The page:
If there's a curved trunk lip, I suspect it might be helping, but if the cabin shape is non-optimal, it might just be sitting in turbulent wake, or if the cabin shape was intended originally to form a vortex cushion over the trunk before some marketroid restyler stuck the spoiler on, then it might be messing that up.
A relatively quick way to determine whether it was helping or not would be to time some coastdown tests from 65-50mph, if it coasts longer with it on it was helping.
I remember The RoadWarrior..To understand who he was, you have to go back to another time..the world was powered by the black fuel & the desert sprouted great cities..Gone now, swept away..two mighty warrior tribes went to war & touched off a blaze which engulfed them all. Without fuel, they were nothing..thundering machines sputtered & stopped..Only those mobile enough to scavenge, brutal enough to pillage would survive. The gangs took over the highways, ready to wage war for a tank of juice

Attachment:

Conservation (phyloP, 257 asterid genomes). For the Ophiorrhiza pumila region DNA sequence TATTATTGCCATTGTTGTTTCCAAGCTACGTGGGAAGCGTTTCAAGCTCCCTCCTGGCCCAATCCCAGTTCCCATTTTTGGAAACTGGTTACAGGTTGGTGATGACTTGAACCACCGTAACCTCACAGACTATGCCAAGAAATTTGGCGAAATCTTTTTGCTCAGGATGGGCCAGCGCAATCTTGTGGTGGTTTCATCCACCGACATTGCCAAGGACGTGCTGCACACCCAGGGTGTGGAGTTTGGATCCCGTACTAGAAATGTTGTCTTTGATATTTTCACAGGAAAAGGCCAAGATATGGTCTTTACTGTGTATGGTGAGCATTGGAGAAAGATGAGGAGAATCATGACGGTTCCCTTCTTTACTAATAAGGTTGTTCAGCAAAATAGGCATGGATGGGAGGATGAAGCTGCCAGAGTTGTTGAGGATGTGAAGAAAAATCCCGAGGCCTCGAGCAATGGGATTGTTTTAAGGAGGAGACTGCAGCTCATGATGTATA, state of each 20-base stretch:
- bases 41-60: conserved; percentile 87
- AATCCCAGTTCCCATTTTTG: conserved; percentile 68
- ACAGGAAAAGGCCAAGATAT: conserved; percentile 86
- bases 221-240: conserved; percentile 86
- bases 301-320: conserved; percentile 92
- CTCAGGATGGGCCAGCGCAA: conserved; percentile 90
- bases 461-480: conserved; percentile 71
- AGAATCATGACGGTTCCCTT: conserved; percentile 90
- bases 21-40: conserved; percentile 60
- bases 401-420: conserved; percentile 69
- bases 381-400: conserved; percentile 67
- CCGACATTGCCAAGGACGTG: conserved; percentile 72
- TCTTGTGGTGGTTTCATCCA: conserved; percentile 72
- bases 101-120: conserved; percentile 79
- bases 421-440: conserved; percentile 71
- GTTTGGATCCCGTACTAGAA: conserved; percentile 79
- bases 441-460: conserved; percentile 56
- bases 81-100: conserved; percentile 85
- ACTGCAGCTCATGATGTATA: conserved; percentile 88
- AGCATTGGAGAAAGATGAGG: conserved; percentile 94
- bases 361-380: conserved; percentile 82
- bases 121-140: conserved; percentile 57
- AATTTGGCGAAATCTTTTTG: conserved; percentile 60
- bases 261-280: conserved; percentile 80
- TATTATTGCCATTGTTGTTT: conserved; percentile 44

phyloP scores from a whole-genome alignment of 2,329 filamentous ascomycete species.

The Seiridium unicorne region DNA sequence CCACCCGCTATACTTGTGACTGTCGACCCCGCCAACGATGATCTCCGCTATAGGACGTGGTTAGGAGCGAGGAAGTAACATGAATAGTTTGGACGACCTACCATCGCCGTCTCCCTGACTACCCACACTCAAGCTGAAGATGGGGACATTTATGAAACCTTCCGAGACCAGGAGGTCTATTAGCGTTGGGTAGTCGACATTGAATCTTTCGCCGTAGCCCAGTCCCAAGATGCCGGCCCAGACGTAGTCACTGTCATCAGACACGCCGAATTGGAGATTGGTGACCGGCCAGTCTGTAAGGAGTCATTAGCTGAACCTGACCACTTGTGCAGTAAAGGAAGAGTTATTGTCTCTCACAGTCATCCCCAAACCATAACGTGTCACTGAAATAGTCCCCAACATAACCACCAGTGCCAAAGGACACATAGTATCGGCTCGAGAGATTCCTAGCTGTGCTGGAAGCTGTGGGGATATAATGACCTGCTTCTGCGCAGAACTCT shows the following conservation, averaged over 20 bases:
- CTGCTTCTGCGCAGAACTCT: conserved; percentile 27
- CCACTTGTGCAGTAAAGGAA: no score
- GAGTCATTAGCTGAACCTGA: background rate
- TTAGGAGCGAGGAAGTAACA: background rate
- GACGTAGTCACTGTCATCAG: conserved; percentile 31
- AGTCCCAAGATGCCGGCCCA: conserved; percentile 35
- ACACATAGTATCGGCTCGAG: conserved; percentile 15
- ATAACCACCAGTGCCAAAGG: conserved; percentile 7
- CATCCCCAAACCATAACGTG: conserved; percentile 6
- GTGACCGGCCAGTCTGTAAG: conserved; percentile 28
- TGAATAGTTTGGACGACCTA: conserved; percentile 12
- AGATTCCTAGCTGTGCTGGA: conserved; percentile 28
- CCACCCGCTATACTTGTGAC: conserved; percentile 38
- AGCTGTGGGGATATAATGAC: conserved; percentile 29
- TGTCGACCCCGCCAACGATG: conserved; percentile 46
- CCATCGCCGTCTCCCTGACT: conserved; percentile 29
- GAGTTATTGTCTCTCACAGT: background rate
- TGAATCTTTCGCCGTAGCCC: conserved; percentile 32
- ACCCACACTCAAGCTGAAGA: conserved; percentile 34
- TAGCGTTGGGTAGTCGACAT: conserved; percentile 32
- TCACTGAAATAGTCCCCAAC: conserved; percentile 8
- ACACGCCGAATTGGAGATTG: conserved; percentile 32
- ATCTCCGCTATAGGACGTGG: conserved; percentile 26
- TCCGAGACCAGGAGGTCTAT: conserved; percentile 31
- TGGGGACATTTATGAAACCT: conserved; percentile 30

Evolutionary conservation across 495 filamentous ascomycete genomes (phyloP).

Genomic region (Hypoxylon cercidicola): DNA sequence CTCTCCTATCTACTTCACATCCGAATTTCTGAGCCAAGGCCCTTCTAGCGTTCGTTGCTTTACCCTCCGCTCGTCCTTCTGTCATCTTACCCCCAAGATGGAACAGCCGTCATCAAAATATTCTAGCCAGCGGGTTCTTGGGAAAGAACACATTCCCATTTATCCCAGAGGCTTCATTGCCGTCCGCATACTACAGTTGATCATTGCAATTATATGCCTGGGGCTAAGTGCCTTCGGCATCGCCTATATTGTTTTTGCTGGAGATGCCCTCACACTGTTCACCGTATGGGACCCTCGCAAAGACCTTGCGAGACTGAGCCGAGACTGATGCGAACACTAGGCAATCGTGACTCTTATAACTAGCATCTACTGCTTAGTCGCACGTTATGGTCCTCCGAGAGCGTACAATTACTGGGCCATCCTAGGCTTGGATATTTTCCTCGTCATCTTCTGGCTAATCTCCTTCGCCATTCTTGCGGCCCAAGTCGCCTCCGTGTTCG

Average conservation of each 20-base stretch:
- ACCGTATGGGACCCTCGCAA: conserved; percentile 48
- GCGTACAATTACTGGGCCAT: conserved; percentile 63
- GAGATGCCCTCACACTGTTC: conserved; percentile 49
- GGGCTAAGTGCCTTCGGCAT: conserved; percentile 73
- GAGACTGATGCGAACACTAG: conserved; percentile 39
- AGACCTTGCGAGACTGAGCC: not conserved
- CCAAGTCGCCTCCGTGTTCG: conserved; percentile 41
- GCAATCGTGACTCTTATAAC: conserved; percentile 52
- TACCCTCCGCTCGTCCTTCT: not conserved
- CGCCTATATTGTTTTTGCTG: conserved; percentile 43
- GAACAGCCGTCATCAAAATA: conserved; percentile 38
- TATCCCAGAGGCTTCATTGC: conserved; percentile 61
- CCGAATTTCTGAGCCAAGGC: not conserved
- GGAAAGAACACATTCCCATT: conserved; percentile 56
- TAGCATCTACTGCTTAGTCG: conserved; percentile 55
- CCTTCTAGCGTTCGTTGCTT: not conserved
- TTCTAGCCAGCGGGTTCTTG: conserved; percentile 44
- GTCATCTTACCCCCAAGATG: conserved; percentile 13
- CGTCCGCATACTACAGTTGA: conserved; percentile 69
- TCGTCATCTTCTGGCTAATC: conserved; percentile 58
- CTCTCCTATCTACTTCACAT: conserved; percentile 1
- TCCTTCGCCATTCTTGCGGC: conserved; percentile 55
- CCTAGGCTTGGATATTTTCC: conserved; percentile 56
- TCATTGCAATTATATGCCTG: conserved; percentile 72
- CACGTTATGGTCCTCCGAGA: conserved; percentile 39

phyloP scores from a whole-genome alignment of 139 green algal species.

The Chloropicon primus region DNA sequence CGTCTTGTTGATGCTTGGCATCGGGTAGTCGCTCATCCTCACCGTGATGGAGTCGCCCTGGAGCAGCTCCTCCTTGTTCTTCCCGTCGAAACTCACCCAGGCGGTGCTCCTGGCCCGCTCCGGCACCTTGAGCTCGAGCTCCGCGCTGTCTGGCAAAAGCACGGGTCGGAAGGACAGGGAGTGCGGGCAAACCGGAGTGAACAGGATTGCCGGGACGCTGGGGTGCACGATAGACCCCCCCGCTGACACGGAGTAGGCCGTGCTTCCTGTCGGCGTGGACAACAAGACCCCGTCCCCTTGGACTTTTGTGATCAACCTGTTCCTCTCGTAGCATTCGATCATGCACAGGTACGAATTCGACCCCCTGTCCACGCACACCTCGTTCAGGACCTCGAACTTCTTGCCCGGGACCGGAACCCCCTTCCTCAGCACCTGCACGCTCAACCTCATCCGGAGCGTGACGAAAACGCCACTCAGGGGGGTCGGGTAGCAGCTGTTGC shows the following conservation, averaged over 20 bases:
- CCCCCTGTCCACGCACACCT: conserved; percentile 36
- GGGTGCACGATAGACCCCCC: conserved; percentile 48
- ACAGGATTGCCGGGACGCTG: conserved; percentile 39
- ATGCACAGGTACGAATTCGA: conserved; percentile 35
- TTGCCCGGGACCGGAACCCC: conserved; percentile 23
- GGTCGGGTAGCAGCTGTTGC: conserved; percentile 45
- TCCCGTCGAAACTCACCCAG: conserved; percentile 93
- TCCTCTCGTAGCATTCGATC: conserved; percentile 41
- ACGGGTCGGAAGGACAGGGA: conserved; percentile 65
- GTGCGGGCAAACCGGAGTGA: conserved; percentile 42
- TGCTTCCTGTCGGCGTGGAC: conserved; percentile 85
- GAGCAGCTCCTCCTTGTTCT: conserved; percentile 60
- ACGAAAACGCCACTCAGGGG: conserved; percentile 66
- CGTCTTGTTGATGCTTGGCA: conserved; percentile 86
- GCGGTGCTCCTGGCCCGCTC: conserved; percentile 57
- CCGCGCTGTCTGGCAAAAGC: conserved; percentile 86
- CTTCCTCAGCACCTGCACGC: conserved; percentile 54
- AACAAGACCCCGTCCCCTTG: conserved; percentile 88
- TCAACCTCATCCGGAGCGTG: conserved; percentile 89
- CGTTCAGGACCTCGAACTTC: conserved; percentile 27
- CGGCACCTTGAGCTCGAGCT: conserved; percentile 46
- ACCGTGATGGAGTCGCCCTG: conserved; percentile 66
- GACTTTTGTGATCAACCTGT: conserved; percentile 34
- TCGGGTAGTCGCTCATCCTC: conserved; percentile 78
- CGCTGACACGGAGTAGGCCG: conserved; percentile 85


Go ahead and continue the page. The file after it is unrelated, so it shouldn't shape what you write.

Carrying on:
what you might try is look at the car from the side and try to see where the air would separate at the roofline /rear window, it's around an 11? angle. (or you could use a long ruler perhaps to visualize the line) if you follow that line down and it would end up behind the trunk without the spoiler but with it hit the spoiler, that it could be doing some good, if that line falls before the spoiler if might hurt, if the line fals beside it it won't matter. i'm basing this "opinion" on observations of a lot of cars, it's not written as a rule anywhere.
but the 11? separation point is based on facts and can make a lot of car shapes make sense!
also do the same for the airflow coming of the C pillars as that wants to go to the inside along the same angle...
looks like it could help from the photo.
If not, maybe vortex generators (see stickt on aero) on top of the roof would help reattach the airflow, eliminate the rear window bubble, and allow the flow to roll on the window, the trunk, the spoiler, and cleanly out...